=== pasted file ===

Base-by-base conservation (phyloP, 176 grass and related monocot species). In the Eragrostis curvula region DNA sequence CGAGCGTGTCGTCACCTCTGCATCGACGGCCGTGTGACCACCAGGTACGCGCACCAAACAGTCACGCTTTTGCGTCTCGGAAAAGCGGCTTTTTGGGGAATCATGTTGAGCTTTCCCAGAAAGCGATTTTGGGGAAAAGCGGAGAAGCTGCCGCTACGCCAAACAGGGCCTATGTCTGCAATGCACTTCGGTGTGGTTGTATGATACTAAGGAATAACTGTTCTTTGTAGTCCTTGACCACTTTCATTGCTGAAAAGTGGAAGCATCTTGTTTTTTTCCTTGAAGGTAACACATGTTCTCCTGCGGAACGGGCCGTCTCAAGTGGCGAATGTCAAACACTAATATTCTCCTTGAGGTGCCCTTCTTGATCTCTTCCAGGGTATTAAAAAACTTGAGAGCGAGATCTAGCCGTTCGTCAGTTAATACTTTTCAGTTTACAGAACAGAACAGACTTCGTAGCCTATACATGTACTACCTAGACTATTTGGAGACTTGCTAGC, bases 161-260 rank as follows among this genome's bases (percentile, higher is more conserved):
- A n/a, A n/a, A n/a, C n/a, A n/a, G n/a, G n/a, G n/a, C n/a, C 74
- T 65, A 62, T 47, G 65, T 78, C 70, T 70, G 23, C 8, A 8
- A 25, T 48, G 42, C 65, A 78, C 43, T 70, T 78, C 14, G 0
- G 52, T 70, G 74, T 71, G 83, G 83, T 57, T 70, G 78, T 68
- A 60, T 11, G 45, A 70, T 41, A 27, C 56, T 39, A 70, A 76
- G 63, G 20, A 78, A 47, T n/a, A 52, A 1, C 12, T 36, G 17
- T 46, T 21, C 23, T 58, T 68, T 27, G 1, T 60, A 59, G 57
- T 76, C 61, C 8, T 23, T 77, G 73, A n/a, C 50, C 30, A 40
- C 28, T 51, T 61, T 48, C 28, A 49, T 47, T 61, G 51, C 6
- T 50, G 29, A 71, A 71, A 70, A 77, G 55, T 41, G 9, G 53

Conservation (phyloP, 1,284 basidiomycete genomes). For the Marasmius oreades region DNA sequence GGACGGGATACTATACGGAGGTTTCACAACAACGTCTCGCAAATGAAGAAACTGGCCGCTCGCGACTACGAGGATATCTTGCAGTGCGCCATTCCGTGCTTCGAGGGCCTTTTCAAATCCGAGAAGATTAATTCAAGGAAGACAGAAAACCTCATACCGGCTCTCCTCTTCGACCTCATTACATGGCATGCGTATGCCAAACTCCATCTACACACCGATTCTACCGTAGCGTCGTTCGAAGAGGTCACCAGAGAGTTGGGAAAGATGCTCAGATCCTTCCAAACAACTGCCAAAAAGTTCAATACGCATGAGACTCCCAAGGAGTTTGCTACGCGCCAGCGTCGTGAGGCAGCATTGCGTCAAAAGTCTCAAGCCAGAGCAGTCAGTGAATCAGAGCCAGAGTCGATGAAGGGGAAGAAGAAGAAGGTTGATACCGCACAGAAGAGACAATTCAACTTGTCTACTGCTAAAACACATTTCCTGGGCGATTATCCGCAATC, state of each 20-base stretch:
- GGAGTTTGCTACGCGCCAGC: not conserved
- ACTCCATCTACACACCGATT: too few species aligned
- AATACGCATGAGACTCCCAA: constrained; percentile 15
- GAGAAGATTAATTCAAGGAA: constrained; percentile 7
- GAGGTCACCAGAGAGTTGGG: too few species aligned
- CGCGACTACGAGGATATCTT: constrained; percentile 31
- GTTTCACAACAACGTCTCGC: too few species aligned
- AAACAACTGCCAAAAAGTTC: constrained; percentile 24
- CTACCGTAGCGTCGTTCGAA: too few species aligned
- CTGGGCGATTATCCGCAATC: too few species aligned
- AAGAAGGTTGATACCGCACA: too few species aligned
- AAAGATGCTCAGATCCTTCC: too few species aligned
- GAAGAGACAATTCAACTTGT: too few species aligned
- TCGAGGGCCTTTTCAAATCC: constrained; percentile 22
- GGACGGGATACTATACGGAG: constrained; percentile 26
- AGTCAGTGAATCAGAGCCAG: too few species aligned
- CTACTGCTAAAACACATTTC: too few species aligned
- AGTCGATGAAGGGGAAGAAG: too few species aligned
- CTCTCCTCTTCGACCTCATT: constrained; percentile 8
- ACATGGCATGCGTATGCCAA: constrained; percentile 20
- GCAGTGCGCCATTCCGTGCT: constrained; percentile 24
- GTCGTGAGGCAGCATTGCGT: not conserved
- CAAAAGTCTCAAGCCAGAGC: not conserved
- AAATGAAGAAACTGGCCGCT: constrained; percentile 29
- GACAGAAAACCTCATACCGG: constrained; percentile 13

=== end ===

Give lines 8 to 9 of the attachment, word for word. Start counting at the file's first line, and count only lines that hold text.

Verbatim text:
- T 46, T 21, C 23, T 58, T 68, T 27, G 1, T 60, A 59, G 57
- T 76, C 61, C 8, T 23, T 77, G 73, A n/a, C 50, C 30, A 40